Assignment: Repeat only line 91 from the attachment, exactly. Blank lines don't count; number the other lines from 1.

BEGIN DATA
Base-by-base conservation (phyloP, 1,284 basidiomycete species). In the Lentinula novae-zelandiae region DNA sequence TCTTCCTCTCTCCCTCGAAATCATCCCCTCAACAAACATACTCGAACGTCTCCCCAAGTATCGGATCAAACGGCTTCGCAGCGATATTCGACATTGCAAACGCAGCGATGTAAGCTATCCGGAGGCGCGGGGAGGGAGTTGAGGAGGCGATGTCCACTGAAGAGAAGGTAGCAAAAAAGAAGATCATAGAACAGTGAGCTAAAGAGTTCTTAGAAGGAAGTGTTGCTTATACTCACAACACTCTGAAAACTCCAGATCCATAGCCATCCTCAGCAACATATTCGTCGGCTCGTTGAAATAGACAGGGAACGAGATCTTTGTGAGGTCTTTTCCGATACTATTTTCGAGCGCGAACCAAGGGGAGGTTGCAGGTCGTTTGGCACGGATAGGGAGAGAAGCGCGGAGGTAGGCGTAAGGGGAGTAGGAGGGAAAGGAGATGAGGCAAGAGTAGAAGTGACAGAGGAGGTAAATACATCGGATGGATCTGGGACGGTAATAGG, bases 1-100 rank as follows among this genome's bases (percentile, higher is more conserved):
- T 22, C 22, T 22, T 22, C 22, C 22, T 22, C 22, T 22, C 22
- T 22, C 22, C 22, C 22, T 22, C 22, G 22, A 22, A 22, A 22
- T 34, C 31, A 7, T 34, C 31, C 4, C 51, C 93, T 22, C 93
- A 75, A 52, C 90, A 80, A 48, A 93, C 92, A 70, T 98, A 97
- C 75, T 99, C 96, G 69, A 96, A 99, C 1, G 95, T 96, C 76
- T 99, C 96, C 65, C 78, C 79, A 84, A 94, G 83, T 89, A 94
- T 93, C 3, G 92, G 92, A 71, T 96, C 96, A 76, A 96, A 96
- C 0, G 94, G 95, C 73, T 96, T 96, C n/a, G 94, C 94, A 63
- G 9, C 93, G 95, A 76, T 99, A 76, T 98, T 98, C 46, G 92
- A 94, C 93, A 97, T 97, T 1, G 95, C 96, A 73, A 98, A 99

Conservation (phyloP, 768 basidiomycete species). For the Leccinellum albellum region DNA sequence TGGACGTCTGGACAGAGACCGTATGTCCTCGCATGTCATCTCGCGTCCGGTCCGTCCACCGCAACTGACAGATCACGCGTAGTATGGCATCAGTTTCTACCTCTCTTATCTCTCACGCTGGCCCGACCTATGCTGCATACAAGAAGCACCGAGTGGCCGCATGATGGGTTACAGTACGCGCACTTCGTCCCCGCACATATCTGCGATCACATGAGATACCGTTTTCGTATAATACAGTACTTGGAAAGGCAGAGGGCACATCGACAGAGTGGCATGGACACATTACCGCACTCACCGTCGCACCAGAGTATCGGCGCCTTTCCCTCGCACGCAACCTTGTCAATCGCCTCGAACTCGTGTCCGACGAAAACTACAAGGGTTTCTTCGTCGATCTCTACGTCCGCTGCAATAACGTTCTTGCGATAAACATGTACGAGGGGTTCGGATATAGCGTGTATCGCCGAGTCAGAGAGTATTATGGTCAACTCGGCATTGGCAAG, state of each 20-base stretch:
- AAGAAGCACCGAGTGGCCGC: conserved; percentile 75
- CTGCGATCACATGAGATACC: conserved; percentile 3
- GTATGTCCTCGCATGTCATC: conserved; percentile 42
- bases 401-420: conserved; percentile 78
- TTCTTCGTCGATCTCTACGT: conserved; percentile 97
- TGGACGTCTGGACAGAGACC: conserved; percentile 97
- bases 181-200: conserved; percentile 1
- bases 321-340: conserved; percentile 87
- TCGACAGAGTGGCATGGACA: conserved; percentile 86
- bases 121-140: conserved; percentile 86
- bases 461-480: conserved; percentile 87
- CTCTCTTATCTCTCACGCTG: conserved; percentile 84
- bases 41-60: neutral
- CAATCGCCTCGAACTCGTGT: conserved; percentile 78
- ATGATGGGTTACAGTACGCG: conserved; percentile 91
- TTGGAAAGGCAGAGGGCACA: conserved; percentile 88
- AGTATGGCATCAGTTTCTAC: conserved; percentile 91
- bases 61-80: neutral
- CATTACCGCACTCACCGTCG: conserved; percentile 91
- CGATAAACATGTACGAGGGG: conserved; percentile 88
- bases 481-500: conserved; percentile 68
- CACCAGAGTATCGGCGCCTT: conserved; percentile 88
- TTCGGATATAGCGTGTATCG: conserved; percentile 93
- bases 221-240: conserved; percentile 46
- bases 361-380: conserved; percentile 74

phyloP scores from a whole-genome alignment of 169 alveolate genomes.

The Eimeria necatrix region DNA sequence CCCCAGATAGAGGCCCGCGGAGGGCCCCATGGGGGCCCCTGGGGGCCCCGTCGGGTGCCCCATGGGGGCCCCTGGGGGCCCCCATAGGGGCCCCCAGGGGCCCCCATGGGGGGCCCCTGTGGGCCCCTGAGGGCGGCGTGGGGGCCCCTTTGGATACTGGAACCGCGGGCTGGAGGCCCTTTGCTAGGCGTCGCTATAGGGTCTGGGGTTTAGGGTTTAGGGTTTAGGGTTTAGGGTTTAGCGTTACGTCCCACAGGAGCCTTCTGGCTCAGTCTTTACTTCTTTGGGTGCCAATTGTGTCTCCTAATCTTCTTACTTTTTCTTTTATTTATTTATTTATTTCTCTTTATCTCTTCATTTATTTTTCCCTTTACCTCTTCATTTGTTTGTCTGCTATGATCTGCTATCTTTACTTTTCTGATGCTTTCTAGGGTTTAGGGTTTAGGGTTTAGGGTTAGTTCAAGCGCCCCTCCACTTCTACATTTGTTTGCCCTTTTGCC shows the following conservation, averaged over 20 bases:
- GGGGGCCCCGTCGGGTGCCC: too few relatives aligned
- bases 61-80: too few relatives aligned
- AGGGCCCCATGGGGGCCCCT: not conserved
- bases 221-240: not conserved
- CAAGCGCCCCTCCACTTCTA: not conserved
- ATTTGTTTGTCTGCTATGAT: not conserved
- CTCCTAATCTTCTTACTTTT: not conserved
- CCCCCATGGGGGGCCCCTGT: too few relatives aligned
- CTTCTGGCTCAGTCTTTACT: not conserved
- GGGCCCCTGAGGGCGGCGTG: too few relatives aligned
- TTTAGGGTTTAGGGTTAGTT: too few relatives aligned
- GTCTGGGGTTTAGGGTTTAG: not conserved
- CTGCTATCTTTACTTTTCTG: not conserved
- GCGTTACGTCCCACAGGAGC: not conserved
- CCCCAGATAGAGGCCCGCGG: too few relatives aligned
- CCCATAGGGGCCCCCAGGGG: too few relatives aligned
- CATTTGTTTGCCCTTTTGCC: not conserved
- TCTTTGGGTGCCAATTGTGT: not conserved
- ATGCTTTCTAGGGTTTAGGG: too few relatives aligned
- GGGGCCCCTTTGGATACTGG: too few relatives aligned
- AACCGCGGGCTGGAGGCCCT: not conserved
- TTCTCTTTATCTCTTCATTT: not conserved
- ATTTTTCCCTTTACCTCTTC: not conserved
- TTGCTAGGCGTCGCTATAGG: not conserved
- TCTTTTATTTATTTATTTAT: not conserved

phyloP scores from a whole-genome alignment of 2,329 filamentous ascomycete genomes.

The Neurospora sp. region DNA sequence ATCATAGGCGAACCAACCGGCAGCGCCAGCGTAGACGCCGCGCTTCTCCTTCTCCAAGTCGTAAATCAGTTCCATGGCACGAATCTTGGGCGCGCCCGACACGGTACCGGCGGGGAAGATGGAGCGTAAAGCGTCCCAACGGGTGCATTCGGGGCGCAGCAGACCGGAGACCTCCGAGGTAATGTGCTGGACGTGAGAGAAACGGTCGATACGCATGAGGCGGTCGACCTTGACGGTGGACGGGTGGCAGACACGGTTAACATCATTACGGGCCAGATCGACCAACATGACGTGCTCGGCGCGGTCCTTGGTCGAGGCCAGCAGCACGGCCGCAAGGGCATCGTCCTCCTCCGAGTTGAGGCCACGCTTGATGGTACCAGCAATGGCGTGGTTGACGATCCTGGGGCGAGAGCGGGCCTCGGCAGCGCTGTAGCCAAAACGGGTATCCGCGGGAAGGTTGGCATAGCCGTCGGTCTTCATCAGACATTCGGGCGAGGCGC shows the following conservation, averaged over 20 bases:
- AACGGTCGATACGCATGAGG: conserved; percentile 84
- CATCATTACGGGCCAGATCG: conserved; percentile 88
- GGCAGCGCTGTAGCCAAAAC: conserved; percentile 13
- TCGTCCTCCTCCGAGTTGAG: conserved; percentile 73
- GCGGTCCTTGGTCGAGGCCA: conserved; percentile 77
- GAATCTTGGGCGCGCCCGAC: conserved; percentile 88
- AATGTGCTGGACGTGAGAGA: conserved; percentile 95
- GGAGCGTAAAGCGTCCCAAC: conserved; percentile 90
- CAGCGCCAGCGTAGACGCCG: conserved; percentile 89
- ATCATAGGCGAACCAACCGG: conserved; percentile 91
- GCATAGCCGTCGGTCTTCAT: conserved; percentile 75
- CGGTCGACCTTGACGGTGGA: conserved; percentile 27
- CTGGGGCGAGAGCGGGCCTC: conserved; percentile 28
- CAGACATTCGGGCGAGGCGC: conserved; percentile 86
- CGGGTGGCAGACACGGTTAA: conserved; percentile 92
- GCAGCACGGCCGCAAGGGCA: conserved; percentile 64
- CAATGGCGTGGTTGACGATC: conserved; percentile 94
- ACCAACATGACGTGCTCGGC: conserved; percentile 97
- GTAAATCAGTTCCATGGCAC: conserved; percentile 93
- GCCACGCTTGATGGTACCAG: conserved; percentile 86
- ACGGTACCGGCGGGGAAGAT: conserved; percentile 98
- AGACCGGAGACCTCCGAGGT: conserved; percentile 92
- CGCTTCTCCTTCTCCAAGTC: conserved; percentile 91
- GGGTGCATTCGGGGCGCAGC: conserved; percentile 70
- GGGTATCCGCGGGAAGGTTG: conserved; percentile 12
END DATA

- GGGTATCCGCGGGAAGGTTG: conserved; percentile 12